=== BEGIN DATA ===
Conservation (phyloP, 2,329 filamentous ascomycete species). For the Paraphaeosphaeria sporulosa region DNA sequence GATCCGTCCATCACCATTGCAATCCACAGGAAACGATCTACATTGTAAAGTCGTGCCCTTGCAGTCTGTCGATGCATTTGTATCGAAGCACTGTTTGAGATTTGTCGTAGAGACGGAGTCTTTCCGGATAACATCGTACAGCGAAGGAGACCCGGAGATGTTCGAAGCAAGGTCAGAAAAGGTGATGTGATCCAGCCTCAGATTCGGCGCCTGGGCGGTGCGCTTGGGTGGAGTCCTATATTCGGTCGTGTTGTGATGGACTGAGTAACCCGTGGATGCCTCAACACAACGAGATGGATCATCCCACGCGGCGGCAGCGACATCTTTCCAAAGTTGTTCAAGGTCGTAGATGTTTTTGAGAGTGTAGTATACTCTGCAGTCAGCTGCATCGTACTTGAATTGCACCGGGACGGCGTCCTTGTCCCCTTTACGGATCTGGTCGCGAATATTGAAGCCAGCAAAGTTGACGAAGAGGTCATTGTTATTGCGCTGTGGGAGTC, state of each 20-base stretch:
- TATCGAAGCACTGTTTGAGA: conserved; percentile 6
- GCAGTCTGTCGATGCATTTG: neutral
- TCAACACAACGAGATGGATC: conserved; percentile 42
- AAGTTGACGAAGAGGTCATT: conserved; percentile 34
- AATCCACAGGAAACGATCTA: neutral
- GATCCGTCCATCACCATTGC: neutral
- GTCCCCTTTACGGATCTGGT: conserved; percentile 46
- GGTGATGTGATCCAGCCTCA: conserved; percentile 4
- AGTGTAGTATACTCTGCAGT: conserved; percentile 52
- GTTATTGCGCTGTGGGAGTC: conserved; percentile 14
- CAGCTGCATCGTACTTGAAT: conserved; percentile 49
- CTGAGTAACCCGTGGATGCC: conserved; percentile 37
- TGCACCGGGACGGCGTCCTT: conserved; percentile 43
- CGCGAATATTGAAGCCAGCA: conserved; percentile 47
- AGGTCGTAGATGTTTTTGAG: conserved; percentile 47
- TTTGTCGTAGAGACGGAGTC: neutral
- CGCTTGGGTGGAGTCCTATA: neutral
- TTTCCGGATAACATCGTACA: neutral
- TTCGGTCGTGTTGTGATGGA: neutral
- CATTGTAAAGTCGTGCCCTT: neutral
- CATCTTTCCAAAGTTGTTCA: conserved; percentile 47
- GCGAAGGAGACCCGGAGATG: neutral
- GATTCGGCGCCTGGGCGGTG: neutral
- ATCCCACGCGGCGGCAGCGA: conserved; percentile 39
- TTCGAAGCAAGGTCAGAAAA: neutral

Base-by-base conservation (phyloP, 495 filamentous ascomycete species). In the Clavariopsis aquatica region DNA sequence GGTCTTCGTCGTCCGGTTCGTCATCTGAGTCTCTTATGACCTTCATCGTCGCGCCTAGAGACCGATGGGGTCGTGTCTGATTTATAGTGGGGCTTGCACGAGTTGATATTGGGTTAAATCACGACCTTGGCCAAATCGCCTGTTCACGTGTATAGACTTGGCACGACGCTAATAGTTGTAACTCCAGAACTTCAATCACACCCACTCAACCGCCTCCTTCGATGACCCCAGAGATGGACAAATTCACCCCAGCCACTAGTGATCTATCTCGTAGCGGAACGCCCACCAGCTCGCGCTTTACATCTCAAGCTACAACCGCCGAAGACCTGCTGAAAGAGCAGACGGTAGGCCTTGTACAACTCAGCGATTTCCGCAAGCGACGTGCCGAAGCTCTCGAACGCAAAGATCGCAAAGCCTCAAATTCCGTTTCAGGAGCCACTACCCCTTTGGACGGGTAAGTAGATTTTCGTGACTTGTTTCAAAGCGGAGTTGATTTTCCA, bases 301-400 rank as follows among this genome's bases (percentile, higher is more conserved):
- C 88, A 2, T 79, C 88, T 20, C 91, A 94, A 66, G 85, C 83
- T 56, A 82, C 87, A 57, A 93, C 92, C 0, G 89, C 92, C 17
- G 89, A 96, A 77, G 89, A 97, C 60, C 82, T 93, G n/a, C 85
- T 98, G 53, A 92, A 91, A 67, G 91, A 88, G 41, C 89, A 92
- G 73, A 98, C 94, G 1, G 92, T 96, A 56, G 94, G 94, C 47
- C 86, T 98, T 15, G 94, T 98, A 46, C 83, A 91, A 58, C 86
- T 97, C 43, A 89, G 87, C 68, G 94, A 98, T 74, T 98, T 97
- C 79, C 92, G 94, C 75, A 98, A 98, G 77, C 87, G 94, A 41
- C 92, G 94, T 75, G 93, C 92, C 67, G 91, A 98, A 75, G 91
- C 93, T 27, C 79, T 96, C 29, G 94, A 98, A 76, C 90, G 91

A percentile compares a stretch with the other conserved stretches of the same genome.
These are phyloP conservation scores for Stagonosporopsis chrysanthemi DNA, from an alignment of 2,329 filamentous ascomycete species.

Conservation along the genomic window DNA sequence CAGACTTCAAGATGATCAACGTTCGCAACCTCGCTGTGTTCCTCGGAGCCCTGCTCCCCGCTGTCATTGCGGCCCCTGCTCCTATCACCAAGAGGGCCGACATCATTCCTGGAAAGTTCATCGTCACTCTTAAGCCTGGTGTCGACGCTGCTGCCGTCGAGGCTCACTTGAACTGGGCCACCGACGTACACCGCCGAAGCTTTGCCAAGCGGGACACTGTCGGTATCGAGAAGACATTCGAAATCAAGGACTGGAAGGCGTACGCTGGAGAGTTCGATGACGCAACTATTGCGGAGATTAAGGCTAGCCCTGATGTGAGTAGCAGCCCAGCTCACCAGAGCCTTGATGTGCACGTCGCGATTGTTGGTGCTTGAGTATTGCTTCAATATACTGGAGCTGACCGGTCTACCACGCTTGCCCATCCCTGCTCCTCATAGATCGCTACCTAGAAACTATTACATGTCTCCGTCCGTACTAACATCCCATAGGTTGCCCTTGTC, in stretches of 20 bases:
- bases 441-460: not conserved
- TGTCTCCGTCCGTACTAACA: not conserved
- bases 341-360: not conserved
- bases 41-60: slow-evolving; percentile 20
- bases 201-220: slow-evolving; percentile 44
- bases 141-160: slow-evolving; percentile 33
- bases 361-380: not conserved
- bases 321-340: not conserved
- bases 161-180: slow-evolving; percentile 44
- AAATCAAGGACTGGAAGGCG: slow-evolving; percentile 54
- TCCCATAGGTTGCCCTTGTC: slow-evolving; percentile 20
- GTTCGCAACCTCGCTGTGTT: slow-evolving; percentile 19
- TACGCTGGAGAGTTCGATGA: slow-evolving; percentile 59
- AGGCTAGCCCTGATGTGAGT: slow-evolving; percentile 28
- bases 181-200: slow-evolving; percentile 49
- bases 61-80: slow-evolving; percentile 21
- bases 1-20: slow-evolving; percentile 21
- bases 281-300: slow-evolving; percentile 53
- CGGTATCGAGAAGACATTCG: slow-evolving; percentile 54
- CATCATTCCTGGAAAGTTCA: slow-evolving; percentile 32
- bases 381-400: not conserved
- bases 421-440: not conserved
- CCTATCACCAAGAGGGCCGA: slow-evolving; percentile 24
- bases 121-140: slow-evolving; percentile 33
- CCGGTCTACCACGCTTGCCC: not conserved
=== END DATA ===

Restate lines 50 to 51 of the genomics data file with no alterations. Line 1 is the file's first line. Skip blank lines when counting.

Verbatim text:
- AAATCAAGGACTGGAAGGCG: slow-evolving; percentile 54
- TCCCATAGGTTGCCCTTGTC: slow-evolving; percentile 20